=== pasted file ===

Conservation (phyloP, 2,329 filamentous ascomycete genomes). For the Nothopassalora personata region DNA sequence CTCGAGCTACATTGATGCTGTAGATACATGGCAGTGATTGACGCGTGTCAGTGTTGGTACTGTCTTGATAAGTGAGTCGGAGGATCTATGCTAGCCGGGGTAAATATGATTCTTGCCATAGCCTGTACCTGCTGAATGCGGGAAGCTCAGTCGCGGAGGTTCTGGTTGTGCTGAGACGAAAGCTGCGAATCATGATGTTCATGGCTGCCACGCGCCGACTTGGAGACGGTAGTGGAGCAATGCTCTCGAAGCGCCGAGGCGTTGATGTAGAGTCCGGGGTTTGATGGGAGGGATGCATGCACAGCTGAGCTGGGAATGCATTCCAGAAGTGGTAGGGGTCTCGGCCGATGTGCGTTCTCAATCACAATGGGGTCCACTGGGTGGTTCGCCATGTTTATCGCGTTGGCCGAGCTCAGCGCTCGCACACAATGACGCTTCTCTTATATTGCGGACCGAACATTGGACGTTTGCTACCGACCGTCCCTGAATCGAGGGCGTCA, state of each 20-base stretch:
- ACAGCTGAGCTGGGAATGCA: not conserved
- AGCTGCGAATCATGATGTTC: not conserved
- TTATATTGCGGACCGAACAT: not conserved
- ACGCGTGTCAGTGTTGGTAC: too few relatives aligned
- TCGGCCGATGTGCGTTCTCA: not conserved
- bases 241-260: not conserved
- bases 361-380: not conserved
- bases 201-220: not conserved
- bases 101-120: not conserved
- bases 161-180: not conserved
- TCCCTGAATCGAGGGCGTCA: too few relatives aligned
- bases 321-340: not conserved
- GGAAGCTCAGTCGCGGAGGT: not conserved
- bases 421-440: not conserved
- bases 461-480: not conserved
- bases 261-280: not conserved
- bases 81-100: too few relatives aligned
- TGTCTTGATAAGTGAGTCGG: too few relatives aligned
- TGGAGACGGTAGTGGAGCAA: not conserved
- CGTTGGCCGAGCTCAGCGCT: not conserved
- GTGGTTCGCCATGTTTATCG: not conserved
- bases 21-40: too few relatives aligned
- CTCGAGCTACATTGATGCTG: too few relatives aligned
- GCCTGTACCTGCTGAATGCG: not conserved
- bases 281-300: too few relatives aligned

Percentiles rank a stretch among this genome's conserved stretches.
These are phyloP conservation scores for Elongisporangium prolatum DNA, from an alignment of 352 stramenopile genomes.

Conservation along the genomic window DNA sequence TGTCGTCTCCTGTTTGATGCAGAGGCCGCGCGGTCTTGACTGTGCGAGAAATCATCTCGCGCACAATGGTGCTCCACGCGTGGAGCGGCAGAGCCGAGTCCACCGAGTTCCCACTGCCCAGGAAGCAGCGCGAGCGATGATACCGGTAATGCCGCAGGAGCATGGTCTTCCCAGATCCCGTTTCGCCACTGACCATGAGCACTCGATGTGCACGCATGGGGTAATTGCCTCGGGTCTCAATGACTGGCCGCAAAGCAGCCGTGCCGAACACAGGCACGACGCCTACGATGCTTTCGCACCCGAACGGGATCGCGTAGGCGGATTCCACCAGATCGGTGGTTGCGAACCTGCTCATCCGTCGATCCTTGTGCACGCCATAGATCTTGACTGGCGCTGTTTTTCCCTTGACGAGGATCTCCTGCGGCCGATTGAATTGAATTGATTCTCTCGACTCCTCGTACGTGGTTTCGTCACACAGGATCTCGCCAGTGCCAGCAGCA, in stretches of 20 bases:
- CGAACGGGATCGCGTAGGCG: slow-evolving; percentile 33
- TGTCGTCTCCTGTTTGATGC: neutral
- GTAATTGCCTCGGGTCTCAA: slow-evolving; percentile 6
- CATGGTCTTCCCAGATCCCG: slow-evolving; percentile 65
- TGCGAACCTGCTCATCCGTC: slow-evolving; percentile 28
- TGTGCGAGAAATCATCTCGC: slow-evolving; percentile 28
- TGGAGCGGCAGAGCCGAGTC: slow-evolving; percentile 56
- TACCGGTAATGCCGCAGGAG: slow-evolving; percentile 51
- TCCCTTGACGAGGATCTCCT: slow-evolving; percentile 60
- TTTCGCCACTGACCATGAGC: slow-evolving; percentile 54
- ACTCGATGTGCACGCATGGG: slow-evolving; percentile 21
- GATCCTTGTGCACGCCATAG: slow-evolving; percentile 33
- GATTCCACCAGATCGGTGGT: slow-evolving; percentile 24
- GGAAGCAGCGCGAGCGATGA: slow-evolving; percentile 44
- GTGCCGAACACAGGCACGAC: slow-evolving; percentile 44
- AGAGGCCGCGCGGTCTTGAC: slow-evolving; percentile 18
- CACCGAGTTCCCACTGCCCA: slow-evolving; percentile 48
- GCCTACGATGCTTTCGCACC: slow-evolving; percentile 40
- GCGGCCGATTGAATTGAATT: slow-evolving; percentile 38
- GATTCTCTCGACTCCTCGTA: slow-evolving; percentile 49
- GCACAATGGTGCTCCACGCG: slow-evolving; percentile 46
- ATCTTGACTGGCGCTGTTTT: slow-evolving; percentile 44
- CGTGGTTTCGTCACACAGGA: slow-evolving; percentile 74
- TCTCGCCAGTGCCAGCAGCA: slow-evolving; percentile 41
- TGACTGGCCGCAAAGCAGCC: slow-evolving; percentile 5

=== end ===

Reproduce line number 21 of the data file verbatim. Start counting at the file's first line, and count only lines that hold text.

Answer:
- CGTTGGCCGAGCTCAGCGCT: not conserved